Fernando Alonso says he plans to continue racing in other categories after “two or three more years” in Formula 1.
The Spaniard is currently taking it one season at a time contractually with Alpine, having returned from a two-year sabbatical in which he successfully tried his hand at other motorsport disciplines.
Although 2021 will not go down as the best in the two-time former World Champion’s career, it was certainly encouraging and rewarding as he enjoyed a podium finish at the Qatar Grand Prix.
The plan – or El Plan, as Alonso has adopted as something of a catchphrase – is for Alpine to be more competitive and challenging at the front regularly when the new era of regulations comes into F1 from 2022.
By the middle of this decade, when he will be 42 or 43 years old, Alonso intends to be participating elsewhere – just he like did in the World Endurance Championship, which he won, the Dakar Rally and the Indianapolis 500 during his time away.
Still got it… never lost it 😍
The legend @alo_oficial returned in 2021 and showed that he's still one of the most determined drivers in F1 💪#F1 #ElPlan @AlpineF1Team pic.twitter.com/HWIw80uH6B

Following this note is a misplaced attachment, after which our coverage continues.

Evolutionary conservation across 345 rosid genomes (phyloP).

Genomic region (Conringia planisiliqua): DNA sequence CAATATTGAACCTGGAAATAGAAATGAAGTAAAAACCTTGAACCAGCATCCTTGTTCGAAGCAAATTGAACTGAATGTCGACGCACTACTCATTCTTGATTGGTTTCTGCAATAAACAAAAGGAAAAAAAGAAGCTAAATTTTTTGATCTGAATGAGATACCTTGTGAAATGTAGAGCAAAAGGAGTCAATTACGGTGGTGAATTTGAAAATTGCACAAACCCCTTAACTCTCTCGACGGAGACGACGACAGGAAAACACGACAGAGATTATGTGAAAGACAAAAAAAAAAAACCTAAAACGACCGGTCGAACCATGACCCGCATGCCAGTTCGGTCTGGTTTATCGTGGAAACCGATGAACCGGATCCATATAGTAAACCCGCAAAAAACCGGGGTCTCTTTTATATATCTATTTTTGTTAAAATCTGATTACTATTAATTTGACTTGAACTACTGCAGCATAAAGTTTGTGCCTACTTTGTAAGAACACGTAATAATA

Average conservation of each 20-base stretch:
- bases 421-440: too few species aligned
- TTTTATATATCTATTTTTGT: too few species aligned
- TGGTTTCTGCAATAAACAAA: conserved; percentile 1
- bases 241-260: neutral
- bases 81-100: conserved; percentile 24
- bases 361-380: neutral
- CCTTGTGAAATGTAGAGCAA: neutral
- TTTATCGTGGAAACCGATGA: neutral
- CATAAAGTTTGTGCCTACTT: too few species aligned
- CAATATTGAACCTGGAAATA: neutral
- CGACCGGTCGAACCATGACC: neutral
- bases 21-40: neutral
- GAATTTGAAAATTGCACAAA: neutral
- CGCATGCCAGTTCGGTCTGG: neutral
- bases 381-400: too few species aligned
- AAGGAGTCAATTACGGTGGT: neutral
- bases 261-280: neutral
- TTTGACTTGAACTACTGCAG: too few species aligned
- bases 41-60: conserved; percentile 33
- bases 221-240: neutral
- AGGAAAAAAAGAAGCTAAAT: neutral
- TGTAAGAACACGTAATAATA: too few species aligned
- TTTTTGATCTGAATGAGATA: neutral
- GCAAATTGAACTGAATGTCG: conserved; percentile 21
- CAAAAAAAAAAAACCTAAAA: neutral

— Formula 1 (@F1) December 19, 2021
“I hope to race two or three more years in Formula 1, then move on to other categories because I love driving. It would be very hard for me to be out of a car,” said Alonso on a Spanish TV programme, quoted by his home country’s edition of Motorsport.com.
“I’m happy to be back and looking forward to next season. I was two years out of F1 but in other competitions, with the WEC, I did the Dakar Rally, I have always had a steering wheel in my hands, so I was not standing still.
“Nothing had changed, everything was the same. F1 is such a small world where it’s always the same people, it doesn’t change much.”
On the TV programme, Alonso was in conversation with two other Spanish sports stars – footballer Joaquin, who is also 40, and retired basketball player Fernando Romay.
The discussion turned to age, and the difficulties of competing as a veteran.
“When you’re old enough, it’s hard,” said Alonso. “The first few races [back] I struggled.
“The speed at which things happen, the technical side of F1, because in other categories the cars are much more basic. In F1 you have a lot of electronics, aerodynamics, another language with the team, and that was a bit difficult for me. A thousand people in the team for two cars.
“The experience in F1 is good, you know the circuits, but if they put 10 more HP in the engine it doesn’t matter how old you are, it doesn’t matter if you are 23 or 40…you have the example of Carlos Sainz senior, who is over 50 and won the Dakar.”
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